The word translated as despise is Bazah (S# H0959), which also is the root of Bizyon (S# H0963) translated above as contempt. This root is very similar to the root Pazar used in the description of the Jews by Hamon, the Pey and Beyt being interchanged in many words. Bazah also appears with unusual frequency in Malachi and forms the basis of a very strong theme linking all three books on Spoke 17 (cf. God's Name Despised).

Given the total power of the King and his great wrath, Vashti gets off light:

If it please the king, let there go a royal commandment from him (milpani - lit. from his face), and let it be written among the laws of the Persians and the Medes, that it be not altered, That Vashti come no more before king Ahasuerus (L'Pani HaMelek Achashverosh); and let the king give her royal estate unto another that is better than she.

Rabbinical tradition adds to this that Vashti was immediately beheaded.

Esther Hides Her Heritage

Esther had not yet shewed her kindred nor her people; as Mordecai had charged her: for Esther did the commandment of Mordecai, like as when she was brought up with him.

The name Esther means "I will hide" as discussed at length in Unveiling the Hidden. The theme of Hiding and Unveiling are found throughout. This also is traditionally understood as part of the reason no explicit reference to God is found herein.

The story continues, establishing the event that God will later use to save the Jews:

In those days, while Mordecai sat in the king's gate, two of the king's chamberlains, Bigthan and Teresh, of those which kept the door, were wroth, and sought to lay hand on the king Achashverosh. And the thing was known to Mordecai, who told it unto Esther the queen; and Esther certified the king thereof in Mordecai's name. And when inquisition was made of the matter, it was found out; therefore they were both hanged on a tree: and it was written in the book of the chronicles before the king (L'Pani HaMelek).

There is a very interesting foreshadowing of Haman's fate in this passage. Note the theme of a thing made known and then told. The highlighted words form a bwheel KeyLink to Malachi as discussed in A Book of Remembrance.

The Wicked Haman

After these things did king Ahasuerus promote Haman the son of Hammedatha the Agagite, and advanced him, and set his seat above all the princes that were with him. And all the king's servants, that were in the king's gate, bowed, and reverenced Haman: for the king had so commanded concerning him. But Mordecai bowed not, nor did him reverence. Then the king’s servants, which were in the king's gate, said unto Mordecai, Why transgressest thou the king's commandment? Now it came to pass, when they spake daily unto him, and he hearkened not unto them, that they told Haman, to see whether Mordecai's matters would stand: for he had told them that he was a Jew. And when Haman saw that Mordecai bowed not, nor did him reverence, then was Haman full of wrath.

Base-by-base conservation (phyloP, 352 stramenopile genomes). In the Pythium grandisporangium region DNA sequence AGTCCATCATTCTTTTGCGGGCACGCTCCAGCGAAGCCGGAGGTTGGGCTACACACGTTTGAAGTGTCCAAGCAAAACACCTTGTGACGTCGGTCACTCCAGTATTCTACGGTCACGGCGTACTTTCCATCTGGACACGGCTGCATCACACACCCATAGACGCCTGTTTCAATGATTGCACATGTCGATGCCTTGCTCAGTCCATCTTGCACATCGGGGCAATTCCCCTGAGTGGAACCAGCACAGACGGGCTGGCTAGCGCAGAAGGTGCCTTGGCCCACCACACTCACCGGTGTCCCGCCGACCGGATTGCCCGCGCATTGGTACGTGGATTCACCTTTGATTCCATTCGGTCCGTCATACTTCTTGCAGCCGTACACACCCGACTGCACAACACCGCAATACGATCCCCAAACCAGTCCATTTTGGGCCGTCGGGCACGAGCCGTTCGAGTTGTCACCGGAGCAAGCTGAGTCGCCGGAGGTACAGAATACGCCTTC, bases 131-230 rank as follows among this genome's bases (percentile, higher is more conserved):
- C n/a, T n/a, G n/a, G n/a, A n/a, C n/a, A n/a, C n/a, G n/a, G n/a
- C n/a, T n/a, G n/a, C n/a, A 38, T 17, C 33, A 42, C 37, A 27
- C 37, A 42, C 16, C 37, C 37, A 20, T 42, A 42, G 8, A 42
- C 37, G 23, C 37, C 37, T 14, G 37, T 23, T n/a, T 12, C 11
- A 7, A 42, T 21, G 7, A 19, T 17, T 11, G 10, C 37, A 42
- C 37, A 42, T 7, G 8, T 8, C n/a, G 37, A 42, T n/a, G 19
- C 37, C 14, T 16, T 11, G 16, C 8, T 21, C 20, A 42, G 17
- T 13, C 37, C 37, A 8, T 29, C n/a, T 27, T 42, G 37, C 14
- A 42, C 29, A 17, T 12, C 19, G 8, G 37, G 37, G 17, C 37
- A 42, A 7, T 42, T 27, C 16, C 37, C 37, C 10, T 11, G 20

Here we see Mordecai apparently causing the problem by refusing to bow to Haman. The theme of show and tell continues with the explicit statement that Mordecai "told them that he was a Jew."

Haman is called an Aggagite, presumably identifying his as a descendant of Agag. Agag was the son of Amalek who was an early enemy of the Jews kept alive against the commandment of God. He manifests along with Haman on Spoke 17 of the Inner Cycles of the Psalms (cf. Amalek's Tumult).

The phrase translated as "wrath" is the same used to describe the King when Vashti refused to appear before him. The similarity is striking. We have here a variation on the theme of Vashti and the King enacted now between in Mordecai and Haman.

And he thought scorn (bazah) to lay hands on Mordecai alone; for they had shewed him the people of Mordecai: wherefore Haman sought to destroy all the Jews that were throughout the whole kingdom of Ahasuerus, even the people of Mordecai.

Pur Cast Before Haman

In the first month, that is, the month Nisan, in the twelfth year of king Ahasuerus, they cast Pur, that is, the lot, before Haman (L'Pani Haman) from day to day, and from month to month, to the twelfth month, that is, the month Adar. And Haman said unto king Ahasuerus, There is a certain people scattered (pazar) abroad and dispersed (parad) among the people in all the provinces of thy kingdom; and their laws are diverse from all people; neither keep they the king's laws: therefore it is not for the king's profit to suffer them. If it please the king, let it be written that they may be destroyed: and I will pay ten thousand talents of silver to the hands of those that have the charge of the business, to bring it into the king's treasuries.

The two words used to describe the Jews are Pey KeyWords that express the essence of the Pey-Resh root:







Both of these words describe the quality of books found in Spokes 15 - 17, which consists of the following symmetric triplet of triplets:

Epistles to the Scattered: James I Peter 2 Peter
Post-Exilic Minor Prophets: Haggai Zechariah Malachi
Post-Exilic OT History:  Ezra Nehemiah Esther

Destruction decreed for all Jews everywhere

Then were the king's scribes called on the thirteenth day of the first month, and there was written according to all that Haman had commanded unto the king's lieutenants, and to the governors that were over every province, and to the rulers of every people of every province according to the writing thereof, and to every people after their language; in the name of king Ahasuerus was it written, and sealed with the king's ring. And the letters were sent by posts into all the king's provinces, to destroy, to kill, and to cause to perish, all Jews, both young and old, little children and women, in one day, even upon the thirteenth day of the twelfth month, which is the month Adar, and to take the spoil of them for a prey.

After the declaration "to destroy, to kill, and to cause to perish, all Jews, both young and old, little children and women" the addendum "to take the spoil of them for a prey" seems a little anti-climatic. But the evidence shows that God very carefully designed this verse. The word used here links to the theme that began with Vashti's Bazah (Contempt) which is cognate with (and spelt with the same letters as) Bizah (S# H0961) meaning prey, spoil, booty, or rob. This little word combines with the word Gorel (Lot, S# H1486) to form an astounding KeyLink with Isaiah 17 which includes a barely hidden reference to the very name of Haman, as discussed at length in God's Lot for His Enemies.

More to come ...